so the molar mass of X should be 130-96 (96 is the molar mass of the SO4

I get all this but what confuses me is when doing the molar mass of the water, why is the coefficient not included? How do you know when to include the coefficient and when not to? because you dont include it then but then you do when doing the ratio?

could someone explain it to me and tell me whether the steps I did were correct? thanks

Also whats the mean % by mass of H20 in the hydrated salt?

is it the (mass of the H20/mass of hydrated salt)*100 or is it the molar mass of water divided by the molar mass of the entire formula? if the second how would this work because I don't know the molar mass of X

**76584**)Hey

Need help with a few questions to do with hydrated salts

formula is XSO4.5H20

the mean amount of H20 in mol that was removed after the samples were heated is the mass/18 in my case 0.84/18 = 0.046666666?

So the mean amount (in mol) of the anhydrous salt is the mol of the H20 divided by 5? because of the ratio 1:5

this means the mol of the anhydrous salt is 0.00933333333

If thats so the molar mass of the anhydrous salt is the mass/mol so 1.21/0.00933333? which is roughly 130?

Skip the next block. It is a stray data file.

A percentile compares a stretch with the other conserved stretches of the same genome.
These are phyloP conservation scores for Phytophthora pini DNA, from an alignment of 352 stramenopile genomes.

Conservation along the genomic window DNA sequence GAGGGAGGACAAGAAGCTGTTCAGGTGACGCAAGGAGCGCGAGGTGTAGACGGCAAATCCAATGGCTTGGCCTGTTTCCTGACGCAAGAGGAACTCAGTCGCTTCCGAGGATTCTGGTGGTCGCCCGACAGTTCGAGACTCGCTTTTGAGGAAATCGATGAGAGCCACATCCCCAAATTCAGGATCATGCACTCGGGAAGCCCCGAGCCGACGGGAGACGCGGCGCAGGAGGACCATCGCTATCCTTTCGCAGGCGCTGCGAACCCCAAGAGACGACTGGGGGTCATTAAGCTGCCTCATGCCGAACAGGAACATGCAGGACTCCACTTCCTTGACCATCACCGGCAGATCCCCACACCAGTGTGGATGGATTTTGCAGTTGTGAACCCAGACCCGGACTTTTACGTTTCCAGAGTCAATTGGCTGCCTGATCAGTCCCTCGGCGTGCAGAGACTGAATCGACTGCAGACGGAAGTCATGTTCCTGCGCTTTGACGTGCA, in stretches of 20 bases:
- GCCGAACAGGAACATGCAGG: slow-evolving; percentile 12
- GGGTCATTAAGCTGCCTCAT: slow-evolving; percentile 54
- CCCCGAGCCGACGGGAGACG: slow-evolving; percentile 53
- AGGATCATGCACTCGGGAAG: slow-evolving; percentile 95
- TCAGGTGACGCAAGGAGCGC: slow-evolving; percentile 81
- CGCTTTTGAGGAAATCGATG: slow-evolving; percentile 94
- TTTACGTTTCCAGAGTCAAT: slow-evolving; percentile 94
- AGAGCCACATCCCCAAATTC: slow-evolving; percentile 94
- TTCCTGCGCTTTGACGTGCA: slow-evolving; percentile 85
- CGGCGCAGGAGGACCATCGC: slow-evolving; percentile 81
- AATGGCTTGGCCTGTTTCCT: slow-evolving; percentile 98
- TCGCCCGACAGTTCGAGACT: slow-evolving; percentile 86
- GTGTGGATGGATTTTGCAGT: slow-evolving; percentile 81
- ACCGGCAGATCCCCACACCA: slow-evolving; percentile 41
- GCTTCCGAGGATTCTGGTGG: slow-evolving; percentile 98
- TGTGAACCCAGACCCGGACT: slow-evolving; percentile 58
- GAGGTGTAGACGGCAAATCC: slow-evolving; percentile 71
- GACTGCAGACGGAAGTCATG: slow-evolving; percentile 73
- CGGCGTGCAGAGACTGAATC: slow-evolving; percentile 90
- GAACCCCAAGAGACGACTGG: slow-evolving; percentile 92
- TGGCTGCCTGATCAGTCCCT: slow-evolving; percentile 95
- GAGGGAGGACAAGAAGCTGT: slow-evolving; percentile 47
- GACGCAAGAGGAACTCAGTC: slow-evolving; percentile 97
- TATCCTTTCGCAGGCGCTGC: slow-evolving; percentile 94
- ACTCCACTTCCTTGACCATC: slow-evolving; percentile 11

so the molar mass of X should be 130-96 (96 is the molar mass of the SO4

I get all this but what confuses me is when doing the molar mass of the water, why is the coefficient not included? How do you know when to include the coefficient and when not to? because you dont include it then but then you do when doing the ratio?

could someone explain it to me and tell me whether the steps I did were correct? thanks

Also whats the mean % by mass of H20 in the hydrated salt?

is it the (mass of the H20/mass of hydrated salt)*100 or is it the molar mass of water divided by the molar mass of the entire formula? if the second how would this work because I don't know the molar mass of X

The percentage by mass is exactly as you say, the percentage of the overall molar mass is taken up by that of water.

0

reply

(Original post by

The steps were all correct you just need to use the coefficient for the molar mass because when working out the moles of a substance, the number of atoms within a specific molar value is irrespective of how many molecules of that substan+ce are involved. In the ratio however this takes in to account how many molecules can bond to the anhydrous salt and therefore gives you your ratio.

The percentage by mass is exactly as you say, the percentage of the overall molar mass is taken up by that of water.

**LordPhylogeny**)The steps were all correct you just need to use the coefficient for the molar mass because when working out the moles of a substance, the number of atoms within a specific molar value is irrespective of how many molecules of that substan+ce are involved. In the ratio however this takes in to account how many molecules can bond to the anhydrous salt and therefore gives you your ratio.